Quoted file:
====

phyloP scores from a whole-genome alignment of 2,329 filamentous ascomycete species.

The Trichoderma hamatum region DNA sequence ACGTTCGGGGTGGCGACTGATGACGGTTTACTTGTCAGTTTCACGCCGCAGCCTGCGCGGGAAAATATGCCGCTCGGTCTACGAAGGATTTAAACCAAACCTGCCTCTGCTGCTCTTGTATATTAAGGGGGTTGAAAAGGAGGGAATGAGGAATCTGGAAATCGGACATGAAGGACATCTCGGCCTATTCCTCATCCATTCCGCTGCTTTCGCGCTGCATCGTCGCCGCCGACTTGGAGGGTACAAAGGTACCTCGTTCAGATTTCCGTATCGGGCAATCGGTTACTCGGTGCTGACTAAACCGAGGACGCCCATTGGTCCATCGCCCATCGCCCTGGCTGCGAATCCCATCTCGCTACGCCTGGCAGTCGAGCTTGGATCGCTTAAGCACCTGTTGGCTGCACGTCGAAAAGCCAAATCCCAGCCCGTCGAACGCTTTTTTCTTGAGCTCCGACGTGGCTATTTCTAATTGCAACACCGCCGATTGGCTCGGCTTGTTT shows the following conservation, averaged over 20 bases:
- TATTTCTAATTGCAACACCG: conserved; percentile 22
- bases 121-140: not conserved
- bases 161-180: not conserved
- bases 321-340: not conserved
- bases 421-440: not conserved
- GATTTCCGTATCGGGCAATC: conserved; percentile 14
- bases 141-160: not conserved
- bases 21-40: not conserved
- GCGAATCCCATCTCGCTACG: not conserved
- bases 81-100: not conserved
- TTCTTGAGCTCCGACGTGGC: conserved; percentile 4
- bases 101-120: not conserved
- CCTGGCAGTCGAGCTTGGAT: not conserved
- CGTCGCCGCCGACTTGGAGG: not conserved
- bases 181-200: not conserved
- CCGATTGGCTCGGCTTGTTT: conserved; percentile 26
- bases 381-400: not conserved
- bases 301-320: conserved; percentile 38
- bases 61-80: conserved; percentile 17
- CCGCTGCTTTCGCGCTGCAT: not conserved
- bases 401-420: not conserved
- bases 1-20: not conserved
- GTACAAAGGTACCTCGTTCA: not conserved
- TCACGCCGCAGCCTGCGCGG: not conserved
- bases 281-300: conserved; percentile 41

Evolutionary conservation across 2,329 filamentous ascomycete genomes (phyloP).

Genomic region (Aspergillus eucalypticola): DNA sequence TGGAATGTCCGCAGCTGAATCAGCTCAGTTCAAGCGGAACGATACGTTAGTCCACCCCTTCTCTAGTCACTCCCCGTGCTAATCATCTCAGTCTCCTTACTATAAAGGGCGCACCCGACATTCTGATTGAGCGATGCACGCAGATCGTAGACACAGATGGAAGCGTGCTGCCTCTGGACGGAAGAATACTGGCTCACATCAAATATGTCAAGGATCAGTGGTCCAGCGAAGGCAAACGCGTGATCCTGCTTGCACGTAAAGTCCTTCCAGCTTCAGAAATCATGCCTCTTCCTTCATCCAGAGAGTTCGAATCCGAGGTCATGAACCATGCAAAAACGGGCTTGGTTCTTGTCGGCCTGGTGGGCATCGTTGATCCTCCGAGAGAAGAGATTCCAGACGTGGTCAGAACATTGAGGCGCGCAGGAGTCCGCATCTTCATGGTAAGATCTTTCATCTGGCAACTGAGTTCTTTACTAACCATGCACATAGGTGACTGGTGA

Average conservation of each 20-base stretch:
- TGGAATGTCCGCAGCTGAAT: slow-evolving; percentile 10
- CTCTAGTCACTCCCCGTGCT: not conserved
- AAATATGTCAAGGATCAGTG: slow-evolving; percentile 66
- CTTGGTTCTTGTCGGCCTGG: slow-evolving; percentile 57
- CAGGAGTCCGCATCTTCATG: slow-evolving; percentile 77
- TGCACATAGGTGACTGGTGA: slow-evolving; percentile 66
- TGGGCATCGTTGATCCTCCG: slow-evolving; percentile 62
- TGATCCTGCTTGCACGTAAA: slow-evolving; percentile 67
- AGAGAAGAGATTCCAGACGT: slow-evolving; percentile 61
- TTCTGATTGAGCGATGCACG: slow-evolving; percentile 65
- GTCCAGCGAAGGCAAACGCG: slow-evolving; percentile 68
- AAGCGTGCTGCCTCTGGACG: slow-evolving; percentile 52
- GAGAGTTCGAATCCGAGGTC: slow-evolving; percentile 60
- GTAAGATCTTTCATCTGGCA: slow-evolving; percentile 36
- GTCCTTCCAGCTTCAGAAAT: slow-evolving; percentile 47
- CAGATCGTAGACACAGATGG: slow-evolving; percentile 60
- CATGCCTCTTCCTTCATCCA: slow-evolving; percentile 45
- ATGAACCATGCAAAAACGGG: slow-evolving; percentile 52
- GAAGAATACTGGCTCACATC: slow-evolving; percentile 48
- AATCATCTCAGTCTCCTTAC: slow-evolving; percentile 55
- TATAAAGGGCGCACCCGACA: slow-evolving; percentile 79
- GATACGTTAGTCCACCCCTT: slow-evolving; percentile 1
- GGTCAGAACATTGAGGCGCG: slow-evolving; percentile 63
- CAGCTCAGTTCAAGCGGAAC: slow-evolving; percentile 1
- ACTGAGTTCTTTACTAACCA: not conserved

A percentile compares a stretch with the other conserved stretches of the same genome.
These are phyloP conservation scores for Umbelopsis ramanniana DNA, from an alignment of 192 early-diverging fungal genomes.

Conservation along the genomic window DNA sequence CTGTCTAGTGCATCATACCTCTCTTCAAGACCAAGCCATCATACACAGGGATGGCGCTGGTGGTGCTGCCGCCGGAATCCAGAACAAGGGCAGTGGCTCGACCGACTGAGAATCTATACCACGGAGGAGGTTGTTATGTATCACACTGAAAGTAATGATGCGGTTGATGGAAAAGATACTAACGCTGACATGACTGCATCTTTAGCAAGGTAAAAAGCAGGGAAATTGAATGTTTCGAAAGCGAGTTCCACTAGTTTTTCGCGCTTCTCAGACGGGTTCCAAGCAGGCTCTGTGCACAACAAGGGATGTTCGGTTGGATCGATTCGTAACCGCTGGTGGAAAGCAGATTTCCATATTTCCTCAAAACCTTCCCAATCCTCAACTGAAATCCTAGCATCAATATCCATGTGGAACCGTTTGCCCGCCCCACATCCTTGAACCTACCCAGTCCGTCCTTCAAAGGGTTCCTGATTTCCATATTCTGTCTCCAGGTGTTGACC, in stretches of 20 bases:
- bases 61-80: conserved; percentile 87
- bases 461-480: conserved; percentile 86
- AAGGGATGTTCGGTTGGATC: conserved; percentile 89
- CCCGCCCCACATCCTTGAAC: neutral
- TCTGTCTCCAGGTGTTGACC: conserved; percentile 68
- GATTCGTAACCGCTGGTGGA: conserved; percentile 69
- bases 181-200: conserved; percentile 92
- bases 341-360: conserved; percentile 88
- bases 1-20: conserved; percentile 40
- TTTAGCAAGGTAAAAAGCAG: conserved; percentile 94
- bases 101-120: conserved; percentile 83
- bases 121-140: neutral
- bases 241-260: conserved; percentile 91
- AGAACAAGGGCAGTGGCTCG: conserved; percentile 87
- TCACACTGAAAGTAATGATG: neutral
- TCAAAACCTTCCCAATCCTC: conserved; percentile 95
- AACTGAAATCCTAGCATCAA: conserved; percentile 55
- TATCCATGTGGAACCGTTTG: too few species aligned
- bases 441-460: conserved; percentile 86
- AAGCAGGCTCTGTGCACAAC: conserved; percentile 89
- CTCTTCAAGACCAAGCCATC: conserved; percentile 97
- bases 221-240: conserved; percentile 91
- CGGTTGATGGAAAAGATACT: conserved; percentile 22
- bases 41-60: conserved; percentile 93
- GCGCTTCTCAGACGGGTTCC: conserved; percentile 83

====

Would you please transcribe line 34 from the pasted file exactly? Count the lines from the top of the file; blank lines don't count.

- CTTGGTTCTTGTCGGCCTGG: slow-evolving; percentile 57